Jake: Persistence is a key factor in your success. Do you find you still have to be persistent, even though you are now in the big league?

Nick: Absolutely. The toy business is very much driven by fashion; you really need to have your finger on the pulse to find the next big thing, and the thing after that. That’s the area of the business where I spend most of my time. Toys can be very lucrative, and can also drain you of money.

I remember you and I were together, Jake, when I was trying to get hold of the rights to the Fidget Cube, the second most backed Kickstarter project of all time. The most backed was Bunch O Balloons, which we also have the rights to, and we bought from a Texan father of eight. The reason we won that over the big boys like Hasbro and Mattel, was because I knew we could automate their production, and that we could build the machines necessary for that automation. Fast.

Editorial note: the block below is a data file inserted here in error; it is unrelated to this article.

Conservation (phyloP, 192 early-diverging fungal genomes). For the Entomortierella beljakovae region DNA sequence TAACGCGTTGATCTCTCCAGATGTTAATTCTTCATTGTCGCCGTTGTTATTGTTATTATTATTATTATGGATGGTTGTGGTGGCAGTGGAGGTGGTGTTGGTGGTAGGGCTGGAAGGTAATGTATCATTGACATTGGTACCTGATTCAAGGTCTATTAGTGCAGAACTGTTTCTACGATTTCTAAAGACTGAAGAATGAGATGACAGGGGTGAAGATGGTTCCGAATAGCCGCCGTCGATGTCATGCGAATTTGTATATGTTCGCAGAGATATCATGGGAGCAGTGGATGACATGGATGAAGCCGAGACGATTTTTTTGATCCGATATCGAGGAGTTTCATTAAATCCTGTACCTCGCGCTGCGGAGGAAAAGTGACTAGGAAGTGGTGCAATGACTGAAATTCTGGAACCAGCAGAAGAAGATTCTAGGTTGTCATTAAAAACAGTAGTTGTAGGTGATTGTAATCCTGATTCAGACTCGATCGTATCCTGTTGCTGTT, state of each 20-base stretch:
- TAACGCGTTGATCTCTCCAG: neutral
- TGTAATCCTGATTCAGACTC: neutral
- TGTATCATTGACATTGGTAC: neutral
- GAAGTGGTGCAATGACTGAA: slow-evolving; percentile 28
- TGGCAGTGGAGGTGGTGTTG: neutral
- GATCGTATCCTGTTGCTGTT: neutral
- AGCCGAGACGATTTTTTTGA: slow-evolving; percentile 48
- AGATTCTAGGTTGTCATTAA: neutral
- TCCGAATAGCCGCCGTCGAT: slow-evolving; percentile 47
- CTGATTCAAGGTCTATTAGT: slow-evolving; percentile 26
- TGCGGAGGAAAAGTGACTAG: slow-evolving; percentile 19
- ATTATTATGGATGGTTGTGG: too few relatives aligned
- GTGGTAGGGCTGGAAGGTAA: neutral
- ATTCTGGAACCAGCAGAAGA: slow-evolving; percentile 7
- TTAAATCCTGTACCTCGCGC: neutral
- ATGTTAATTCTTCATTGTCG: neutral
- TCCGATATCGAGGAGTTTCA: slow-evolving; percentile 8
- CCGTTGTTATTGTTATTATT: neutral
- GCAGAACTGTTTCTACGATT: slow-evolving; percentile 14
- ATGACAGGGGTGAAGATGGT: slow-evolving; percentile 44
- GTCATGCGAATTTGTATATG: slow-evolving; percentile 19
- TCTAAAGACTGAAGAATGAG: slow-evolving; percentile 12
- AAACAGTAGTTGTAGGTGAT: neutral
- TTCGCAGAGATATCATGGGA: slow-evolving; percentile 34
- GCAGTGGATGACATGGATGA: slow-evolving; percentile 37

The Fidget Cube started with two brothers, called Matt and Mark, in Colorado. They originally had a funding goal of about $15,000 and raised about $6 million in the first 30 days. So, they were suddenly being inundated. Everyone wanted a piece of them, trying to license the intellectual property (IP) and the patents. And I was one of those people. I was trying every way possible to get hold of them: on email, Instagram, Facebook, LinkedIn, phone books, everything. And I knew that every other toy company would be trying to do the same thing, because crowdfunding is a great barometer of popularity.

Our Vice President of Sales, James, mentioned they would have regisistered their IP to an address and that I should call our lawyer, who then flew over to the boys and staked out their home until they turned up. Which they did after two days. As soon as they got to the front door, he called me and handed them the phone.